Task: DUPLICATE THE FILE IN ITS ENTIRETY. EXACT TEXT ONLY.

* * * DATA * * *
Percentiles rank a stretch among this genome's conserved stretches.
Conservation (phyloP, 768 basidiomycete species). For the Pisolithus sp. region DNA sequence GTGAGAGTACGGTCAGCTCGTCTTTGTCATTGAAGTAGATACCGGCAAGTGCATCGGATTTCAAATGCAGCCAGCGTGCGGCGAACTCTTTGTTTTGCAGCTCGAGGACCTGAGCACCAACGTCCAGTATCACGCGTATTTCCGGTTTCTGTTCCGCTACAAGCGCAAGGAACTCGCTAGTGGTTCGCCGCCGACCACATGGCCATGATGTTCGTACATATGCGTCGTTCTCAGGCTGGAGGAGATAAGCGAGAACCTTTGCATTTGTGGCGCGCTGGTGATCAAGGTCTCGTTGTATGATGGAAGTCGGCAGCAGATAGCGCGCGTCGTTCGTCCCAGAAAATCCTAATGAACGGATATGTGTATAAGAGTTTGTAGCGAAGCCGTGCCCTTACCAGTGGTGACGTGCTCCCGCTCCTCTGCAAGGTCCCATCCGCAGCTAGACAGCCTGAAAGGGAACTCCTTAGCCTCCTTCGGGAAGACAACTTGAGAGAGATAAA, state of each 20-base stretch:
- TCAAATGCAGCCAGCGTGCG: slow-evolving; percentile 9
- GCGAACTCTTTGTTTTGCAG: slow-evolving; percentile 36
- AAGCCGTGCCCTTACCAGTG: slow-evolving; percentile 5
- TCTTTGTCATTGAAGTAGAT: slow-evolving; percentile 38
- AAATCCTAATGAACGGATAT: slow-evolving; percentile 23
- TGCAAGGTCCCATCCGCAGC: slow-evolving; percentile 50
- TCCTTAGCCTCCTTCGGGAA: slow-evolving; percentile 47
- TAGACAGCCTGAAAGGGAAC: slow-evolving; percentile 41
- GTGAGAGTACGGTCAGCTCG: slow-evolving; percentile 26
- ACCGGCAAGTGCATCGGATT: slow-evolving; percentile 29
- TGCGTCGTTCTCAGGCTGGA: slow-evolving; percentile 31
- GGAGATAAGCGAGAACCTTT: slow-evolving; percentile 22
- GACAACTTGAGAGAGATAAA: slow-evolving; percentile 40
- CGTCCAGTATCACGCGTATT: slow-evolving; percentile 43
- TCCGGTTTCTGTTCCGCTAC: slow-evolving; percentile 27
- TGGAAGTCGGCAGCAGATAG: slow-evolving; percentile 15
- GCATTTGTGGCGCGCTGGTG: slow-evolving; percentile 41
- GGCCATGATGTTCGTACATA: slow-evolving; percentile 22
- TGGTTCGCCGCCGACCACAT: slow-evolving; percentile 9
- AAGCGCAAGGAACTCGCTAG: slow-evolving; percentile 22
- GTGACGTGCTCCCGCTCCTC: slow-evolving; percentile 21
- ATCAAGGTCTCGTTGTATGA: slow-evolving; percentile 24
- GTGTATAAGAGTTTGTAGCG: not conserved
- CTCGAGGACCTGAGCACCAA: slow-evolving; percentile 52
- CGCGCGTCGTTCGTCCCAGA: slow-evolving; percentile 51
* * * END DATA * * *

Percentiles rank a stretch among this genome's conserved stretches.
Conservation (phyloP, 768 basidiomycete species). For the Pisolithus sp. region DNA sequence GTGAGAGTACGGTCAGCTCGTCTTTGTCATTGAAGTAGATACCGGCAAGTGCATCGGATTTCAAATGCAGCCAGCGTGCGGCGAACTCTTTGTTTTGCAGCTCGAGGACCTGAGCACCAACGTCCAGTATCACGCGTATTTCCGGTTTCTGTTCCGCTACAAGCGCAAGGAACTCGCTAGTGGTTCGCCGCCGACCACATGGCCATGATGTTCGTACATATGCGTCGTTCTCAGGCTGGAGGAGATAAGCGAGAACCTTTGCATTTGTGGCGCGCTGGTGATCAAGGTCTCGTTGTATGATGGAAGTCGGCAGCAGATAGCGCGCGTCGTTCGTCCCAGAAAATCCTAATGAACGGATATGTGTATAAGAGTTTGTAGCGAAGCCGTGCCCTTACCAGTGGTGACGTGCTCCCGCTCCTCTGCAAGGTCCCATCCGCAGCTAGACAGCCTGAAAGGGAACTCCTTAGCCTCCTTCGGGAAGACAACTTGAGAGAGATAAA, state of each 20-base stretch:
- TCAAATGCAGCCAGCGTGCG: slow-evolving; percentile 9
- GCGAACTCTTTGTTTTGCAG: slow-evolving; percentile 36
- AAGCCGTGCCCTTACCAGTG: slow-evolving; percentile 5
- TCTTTGTCATTGAAGTAGAT: slow-evolving; percentile 38
- AAATCCTAATGAACGGATAT: slow-evolving; percentile 23
- TGCAAGGTCCCATCCGCAGC: slow-evolving; percentile 50
- TCCTTAGCCTCCTTCGGGAA: slow-evolving; percentile 47
- TAGACAGCCTGAAAGGGAAC: slow-evolving; percentile 41
- GTGAGAGTACGGTCAGCTCG: slow-evolving; percentile 26
- ACCGGCAAGTGCATCGGATT: slow-evolving; percentile 29
- TGCGTCGTTCTCAGGCTGGA: slow-evolving; percentile 31
- GGAGATAAGCGAGAACCTTT: slow-evolving; percentile 22
- GACAACTTGAGAGAGATAAA: slow-evolving; percentile 40
- CGTCCAGTATCACGCGTATT: slow-evolving; percentile 43
- TCCGGTTTCTGTTCCGCTAC: slow-evolving; percentile 27
- TGGAAGTCGGCAGCAGATAG: slow-evolving; percentile 15
- GCATTTGTGGCGCGCTGGTG: slow-evolving; percentile 41
- GGCCATGATGTTCGTACATA: slow-evolving; percentile 22
- TGGTTCGCCGCCGACCACAT: slow-evolving; percentile 9
- AAGCGCAAGGAACTCGCTAG: slow-evolving; percentile 22
- GTGACGTGCTCCCGCTCCTC: slow-evolving; percentile 21
- ATCAAGGTCTCGTTGTATGA: slow-evolving; percentile 24
- GTGTATAAGAGTTTGTAGCG: not conserved
- CTCGAGGACCTGAGCACCAA: slow-evolving; percentile 52
- CGCGCGTCGTTCGTCCCAGA: slow-evolving; percentile 51